Member

Registered: 10/07/00
Posts: 4196
Loc: NY, USA
Scott,

I have a Computer that wouldn't boot up the other day and was making sounds like a PacMan game was going on. Haven't had time to look at it yet.

Bill

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#131169 - 03/14/03 11:43 PM Re: Ewww, That Smell!!!
SvenNYC Offline
Member

Registered: 08/19/02
Posts: 1685
Loc: New York City
Scott. I've got some power supply fans if you need some....

I pull them out of old computers I find in the trash.

Had to replace the one on my new 200 MHz Pentium power supply...one night I came home and hit the switch it started squealing, so I dug around in my sack o'fans till I found the correct sized one.

Good luck....good thing the whole device didn't go up in flames (guess the tin cabinet helped a lot).

[This message has been edited by SvenNYC (edited 03-15-2003).]

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#131170 - 03/15/03 06:29 AM Re: Ewww, That Smell!!!
Scott35 Offline

Broom Pusher and
Member

Registered: 10/19/00
Posts: 2724
Loc: Anaheim, CA. USA
 Quote:

Scott, the cupholder deployed because the workstation needed a fresh
glass of cooling water. ;-)


LOL!!! That's about what it looked like! Sure glad I didn't need to jam the hose end of a Fire Extinguisher in the drink holder!
Have two "A/B/C" type extinguishers in the Computer Room, fortunately none have been used yet!

 Quote:

I have a Computer that wouldn't boot up the other day and was making
sounds like a PacMan game was going on. Haven't had time to look at it
yet.


No POST, or no Boot to operating system?
If you start smelling Vinyl, grab the garden hose!

 Quote:

Scott. I've got some power supply fans if you need some....


I am thinking of installing an additional muffin fan inside the case. Since I am going to buy a new SMPS, will look for one with plenty O' power output to drive additional fans and all the PC stuff.
Have one "Intake" fan already installed, so this additional would be placed somewhere nice and used for exhaust.

 Quote:

Good luck....good thing the whole device didn't go up in flames (guess the
tin cabinet helped a lot).


I am still wondering why we didn't come home to a Silicon / Plastic Sandwich, inside a Tin Barbecue Pit! The video adapter was definitely burning!
On the 4 ICs that got roasted, the internal "Chip" on each is outlined around the top of each DIP. They popped upwards from the DIP's base, and penetrated the uppermost part of the DIP.
Also, when they popped upwards, the heatsinking white grease blasted outward, ending up on the backside of the LAN Adapter (NIC)!
Looked like Digital Pimples!

Scott35 s.e.t.
_________________________
Scott " 35 " Thompson
Just Say NO To Green Eggs And Ham!

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#131171 - 03/15/03 07:06 AM Re: Ewww, That Smell!!!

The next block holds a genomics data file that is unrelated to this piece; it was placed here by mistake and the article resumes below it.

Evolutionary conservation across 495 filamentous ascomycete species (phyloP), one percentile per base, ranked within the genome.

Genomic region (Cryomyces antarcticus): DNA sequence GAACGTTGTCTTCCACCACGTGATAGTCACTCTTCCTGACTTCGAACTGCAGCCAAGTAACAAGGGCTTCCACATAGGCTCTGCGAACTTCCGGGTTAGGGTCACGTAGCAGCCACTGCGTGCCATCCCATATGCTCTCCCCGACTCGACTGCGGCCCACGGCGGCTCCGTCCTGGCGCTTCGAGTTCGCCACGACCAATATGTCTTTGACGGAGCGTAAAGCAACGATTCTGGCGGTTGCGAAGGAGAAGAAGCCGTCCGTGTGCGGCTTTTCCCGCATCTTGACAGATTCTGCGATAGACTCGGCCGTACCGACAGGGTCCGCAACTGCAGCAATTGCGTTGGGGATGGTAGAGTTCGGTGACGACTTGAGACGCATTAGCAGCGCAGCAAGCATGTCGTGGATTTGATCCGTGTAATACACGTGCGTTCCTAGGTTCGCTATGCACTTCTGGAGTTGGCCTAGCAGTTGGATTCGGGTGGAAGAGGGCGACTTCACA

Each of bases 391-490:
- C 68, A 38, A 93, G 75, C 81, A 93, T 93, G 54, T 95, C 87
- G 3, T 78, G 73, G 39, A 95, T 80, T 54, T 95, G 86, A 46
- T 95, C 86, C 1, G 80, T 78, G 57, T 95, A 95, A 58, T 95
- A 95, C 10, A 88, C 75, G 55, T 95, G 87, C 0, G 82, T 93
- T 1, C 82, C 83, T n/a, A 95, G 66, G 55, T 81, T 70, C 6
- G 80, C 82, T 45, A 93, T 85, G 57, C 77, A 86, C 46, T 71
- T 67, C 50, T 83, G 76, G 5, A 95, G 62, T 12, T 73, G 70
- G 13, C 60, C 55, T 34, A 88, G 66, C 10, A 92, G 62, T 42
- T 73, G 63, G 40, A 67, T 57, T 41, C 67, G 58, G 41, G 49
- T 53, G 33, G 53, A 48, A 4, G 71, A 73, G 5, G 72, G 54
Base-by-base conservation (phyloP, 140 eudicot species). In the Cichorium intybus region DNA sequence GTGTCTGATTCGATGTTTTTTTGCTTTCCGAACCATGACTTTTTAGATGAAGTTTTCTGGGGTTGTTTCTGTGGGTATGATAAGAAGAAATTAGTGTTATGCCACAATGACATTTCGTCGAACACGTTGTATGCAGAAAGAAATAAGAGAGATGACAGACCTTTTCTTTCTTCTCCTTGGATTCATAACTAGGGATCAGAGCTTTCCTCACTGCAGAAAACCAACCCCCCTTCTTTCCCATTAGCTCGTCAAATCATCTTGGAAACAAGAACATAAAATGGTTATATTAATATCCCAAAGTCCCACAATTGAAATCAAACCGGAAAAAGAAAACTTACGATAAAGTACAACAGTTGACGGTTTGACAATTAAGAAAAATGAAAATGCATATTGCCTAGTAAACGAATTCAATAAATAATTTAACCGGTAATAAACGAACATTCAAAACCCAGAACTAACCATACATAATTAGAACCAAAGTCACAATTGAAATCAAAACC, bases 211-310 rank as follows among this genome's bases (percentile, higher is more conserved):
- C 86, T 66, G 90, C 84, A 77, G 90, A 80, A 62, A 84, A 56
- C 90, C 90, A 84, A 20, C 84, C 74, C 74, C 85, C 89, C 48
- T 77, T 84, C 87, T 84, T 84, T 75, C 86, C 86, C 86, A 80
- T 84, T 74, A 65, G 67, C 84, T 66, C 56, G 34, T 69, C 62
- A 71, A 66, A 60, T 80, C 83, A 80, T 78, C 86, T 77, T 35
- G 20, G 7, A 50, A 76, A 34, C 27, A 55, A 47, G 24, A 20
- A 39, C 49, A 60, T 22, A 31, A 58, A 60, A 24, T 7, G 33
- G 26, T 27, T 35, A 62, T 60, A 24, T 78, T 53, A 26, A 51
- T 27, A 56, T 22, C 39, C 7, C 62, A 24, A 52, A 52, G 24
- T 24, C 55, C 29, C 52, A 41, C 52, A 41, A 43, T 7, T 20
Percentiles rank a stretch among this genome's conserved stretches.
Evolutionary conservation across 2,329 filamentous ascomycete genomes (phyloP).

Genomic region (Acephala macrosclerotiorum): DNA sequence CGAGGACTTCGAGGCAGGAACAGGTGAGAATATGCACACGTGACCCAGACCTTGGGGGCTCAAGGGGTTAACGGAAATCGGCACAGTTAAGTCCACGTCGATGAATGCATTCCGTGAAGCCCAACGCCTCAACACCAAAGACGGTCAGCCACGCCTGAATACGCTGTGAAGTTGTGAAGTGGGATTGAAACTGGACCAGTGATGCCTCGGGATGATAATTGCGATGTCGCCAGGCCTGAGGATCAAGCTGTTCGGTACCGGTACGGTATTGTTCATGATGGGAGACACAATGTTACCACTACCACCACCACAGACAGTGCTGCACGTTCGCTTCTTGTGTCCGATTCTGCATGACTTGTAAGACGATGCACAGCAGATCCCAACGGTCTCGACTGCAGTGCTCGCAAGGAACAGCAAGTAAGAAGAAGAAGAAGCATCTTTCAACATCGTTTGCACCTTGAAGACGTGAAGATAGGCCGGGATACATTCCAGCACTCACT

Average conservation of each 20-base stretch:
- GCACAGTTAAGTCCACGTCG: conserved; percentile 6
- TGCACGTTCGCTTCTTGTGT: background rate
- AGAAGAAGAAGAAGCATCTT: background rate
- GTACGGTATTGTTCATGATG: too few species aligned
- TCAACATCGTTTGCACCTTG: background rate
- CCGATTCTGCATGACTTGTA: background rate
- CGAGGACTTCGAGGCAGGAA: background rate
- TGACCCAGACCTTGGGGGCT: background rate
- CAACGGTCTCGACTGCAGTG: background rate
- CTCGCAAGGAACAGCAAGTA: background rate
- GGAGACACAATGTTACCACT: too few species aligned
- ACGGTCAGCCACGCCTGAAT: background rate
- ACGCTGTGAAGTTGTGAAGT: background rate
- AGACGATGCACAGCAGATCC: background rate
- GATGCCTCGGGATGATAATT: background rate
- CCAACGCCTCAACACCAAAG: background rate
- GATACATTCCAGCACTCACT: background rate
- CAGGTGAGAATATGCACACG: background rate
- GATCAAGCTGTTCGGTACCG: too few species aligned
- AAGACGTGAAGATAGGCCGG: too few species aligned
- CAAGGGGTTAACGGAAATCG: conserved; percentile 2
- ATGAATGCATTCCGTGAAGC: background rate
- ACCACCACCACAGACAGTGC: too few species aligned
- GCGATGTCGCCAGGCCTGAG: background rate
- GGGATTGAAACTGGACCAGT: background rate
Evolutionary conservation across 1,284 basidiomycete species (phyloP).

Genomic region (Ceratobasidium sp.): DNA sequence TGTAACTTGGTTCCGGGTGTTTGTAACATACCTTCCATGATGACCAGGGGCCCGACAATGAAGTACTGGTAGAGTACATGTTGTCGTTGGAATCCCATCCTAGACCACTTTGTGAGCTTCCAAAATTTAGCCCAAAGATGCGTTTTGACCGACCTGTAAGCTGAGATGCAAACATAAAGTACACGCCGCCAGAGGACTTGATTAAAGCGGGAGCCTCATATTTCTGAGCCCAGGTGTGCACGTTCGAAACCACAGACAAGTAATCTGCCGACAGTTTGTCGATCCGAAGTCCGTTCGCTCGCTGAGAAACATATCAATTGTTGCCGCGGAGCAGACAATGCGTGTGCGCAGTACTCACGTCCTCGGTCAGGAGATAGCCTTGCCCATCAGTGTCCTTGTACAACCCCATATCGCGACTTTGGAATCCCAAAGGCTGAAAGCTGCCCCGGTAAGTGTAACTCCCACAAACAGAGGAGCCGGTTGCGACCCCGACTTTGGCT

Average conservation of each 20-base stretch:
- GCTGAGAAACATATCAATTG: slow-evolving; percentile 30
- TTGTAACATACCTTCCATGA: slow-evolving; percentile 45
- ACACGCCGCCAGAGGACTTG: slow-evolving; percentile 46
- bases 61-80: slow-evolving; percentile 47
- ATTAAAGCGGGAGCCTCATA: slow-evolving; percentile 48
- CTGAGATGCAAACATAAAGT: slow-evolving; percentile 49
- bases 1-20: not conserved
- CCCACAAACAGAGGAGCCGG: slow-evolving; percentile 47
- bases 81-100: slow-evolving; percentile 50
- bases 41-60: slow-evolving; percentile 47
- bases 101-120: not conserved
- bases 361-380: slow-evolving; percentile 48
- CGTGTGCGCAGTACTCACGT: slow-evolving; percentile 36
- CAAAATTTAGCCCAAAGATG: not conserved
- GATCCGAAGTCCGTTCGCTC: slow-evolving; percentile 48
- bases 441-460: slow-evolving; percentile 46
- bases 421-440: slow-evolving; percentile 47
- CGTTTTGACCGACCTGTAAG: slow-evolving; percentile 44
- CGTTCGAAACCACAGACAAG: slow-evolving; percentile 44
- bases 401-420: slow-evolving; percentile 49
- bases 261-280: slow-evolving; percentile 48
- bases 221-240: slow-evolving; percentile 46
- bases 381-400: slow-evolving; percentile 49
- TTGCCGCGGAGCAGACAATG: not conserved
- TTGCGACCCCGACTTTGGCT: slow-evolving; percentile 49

George Offline
Member

Registered: 02/23/02
Posts: 380
I have found that the best investment is good fans and cases.

We build all of our own equipment.

All of our workstations have server cases with 3 or 4 80mm fans. The CPUs have Antec (sp??) fans.

I think you can set the BIOS on new mother boards to shut down when a certain temp is reached.

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#131172 - 03/21/03 06:00 AM Re: Ewww, That Smell!!!
strangedog Offline
Member

Registered: 08/23/02
Posts: 30
Loc: Dayton, Ohio
More likely course of failure:

1. Surge Supressor gave (up 50% after one year 95% after 2 years)

Surge supressors generally use Metal Oxide Varistors to absorbs surge current. These are sacrifical components and they wear out from everyday surges (the fridge cycling, etc.) The "protected" LED has a much higher fault current than the MOVs. Some exotic surge supressors do not use MOVs but most degrade into pretty power strips in a couple of years.

2. Power Supply failure

Something in the power supply failed catastrophically resulting in an overvoltage on the 5v or 12v rails (120v and 24v are avialable in different parts of the powersupply). Usually a short caused by leaking electrolyte from a blow capacitor. The Caps usually die either from excessive heat or from the cumulative effects of power problems. As this was a slot 1 machine it was probably at least 3 years old (likely 4-5). All the other damage was secondary. Envision the machine sparking, beeping and smoking (with the cd drive tray moving in and out) for 20 – 30 seconds and you will understand the cat’s reaction.

Otherwise:

1. Powersupply fan failed

2. See step two above
_________________________
SD
It is best for a leader to be both feared and loved. But since this usually cannot be done, it is safer to be feared.

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#131173 - 03/21/03 06:30 AM Re: Ewww, That Smell!!!
resqcapt19 Offline
Member

Registered: 11/10/00
Posts: 2209
Loc: IL
Scott
 Quote:
Have two "A/B/C" type extinguishers in the Computer Room, fortunately none have been used yet!

I hope that they are not dry powder type. The application of dry powder to electronic equipment often causes as much damage as the fire, especially to the parts not already involved in the fire. Not only does the powder get everywhere, it is also on the corrosive side and can destroy all of the card and other plug-in connections. CO2 is one of the best for electronic equipment, and if something is just running hot you can use the CO2 to cool it down. There is an old story about an overloaded neutral conductor in a computer power panel for a major bank. This was many years ago and the effects of harmonics on 3 phase grounded conductors had not been accounted for. The bank has started a computer run that needed to continue for about 20 hours. A few hours into the run, they smelled the smell of hot plastic. It was traced to the grounded conductor in the power panel. Maintenance was called and they told the computer people that the power had to be shut down. The computer people said "no way". Someone came up with the idea of using CO2 extinguishers to keep the connection cool enough to complete the computer run. Every minute or so for the next 15 hours, a short blast of the -78°F CO2 was applied to the connection. This kept the connection from failing and the computer run was completed.
_________________________
Don(resqcapt19)